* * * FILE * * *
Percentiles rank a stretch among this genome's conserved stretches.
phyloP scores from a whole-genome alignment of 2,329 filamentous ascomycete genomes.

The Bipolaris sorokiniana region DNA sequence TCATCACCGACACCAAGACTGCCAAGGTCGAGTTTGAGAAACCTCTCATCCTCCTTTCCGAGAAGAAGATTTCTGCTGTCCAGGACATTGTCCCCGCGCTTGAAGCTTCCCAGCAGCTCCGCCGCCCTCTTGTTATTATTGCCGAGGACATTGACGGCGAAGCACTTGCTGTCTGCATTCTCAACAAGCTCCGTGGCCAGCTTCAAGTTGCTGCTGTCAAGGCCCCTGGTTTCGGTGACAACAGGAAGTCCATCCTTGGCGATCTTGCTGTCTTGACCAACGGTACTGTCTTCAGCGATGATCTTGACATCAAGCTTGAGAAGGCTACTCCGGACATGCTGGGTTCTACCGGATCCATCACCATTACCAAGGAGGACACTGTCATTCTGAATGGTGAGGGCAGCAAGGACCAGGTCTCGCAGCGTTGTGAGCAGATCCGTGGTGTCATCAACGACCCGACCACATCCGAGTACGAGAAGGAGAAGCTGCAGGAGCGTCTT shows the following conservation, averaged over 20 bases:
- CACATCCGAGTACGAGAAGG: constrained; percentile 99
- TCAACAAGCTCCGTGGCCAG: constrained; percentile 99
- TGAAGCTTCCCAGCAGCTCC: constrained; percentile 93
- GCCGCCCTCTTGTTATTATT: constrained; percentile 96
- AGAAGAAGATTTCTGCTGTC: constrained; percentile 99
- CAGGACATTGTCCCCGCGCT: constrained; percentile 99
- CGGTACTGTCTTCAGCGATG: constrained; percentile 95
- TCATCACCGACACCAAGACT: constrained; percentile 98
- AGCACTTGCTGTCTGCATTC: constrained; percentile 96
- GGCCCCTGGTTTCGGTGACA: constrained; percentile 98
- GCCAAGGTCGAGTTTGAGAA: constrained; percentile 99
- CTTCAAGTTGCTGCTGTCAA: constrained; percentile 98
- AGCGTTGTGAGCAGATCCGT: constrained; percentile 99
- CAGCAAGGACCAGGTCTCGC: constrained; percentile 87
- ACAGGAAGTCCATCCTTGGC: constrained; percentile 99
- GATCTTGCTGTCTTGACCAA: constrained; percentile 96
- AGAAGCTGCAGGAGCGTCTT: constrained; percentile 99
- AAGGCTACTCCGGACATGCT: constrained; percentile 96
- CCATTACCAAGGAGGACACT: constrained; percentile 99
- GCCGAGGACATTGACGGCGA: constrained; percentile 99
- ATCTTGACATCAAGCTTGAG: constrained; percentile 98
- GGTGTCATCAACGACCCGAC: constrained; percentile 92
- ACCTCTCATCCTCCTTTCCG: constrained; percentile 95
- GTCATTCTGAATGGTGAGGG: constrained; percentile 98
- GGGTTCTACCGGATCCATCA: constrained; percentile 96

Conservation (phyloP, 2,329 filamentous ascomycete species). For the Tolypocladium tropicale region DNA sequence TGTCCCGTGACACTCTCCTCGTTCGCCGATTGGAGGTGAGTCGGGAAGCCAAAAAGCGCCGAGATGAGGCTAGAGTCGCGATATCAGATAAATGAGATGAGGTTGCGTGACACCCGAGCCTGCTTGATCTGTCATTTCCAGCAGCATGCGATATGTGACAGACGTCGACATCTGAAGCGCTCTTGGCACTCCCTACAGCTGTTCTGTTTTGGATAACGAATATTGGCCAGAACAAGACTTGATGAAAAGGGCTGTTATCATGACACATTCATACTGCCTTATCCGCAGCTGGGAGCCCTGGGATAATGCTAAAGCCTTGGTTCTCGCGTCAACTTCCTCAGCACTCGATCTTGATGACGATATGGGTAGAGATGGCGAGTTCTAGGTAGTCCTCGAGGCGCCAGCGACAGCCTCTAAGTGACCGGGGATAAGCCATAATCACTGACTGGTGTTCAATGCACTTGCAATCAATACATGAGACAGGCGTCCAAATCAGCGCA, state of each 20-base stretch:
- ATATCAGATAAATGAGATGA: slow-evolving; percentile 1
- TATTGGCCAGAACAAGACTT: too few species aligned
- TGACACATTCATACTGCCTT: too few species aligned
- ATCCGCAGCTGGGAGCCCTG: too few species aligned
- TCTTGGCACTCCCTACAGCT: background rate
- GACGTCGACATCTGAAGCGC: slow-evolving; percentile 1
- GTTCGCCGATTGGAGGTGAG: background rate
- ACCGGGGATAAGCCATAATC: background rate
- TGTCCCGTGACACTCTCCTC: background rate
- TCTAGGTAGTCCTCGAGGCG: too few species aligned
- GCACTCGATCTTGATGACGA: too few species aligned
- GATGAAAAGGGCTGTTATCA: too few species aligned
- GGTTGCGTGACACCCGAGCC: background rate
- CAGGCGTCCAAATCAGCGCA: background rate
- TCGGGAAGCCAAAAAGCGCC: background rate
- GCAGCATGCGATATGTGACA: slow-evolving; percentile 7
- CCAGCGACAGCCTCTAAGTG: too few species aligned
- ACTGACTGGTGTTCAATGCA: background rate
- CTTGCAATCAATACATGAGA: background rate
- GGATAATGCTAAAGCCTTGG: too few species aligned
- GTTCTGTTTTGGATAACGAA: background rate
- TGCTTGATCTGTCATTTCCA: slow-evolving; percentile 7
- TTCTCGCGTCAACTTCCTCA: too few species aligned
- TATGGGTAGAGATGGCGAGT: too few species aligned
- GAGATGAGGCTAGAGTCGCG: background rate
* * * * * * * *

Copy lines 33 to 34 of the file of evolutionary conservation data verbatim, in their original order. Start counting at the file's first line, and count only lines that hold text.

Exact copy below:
- ATCCGCAGCTGGGAGCCCTG: too few species aligned
- TCTTGGCACTCCCTACAGCT: background rate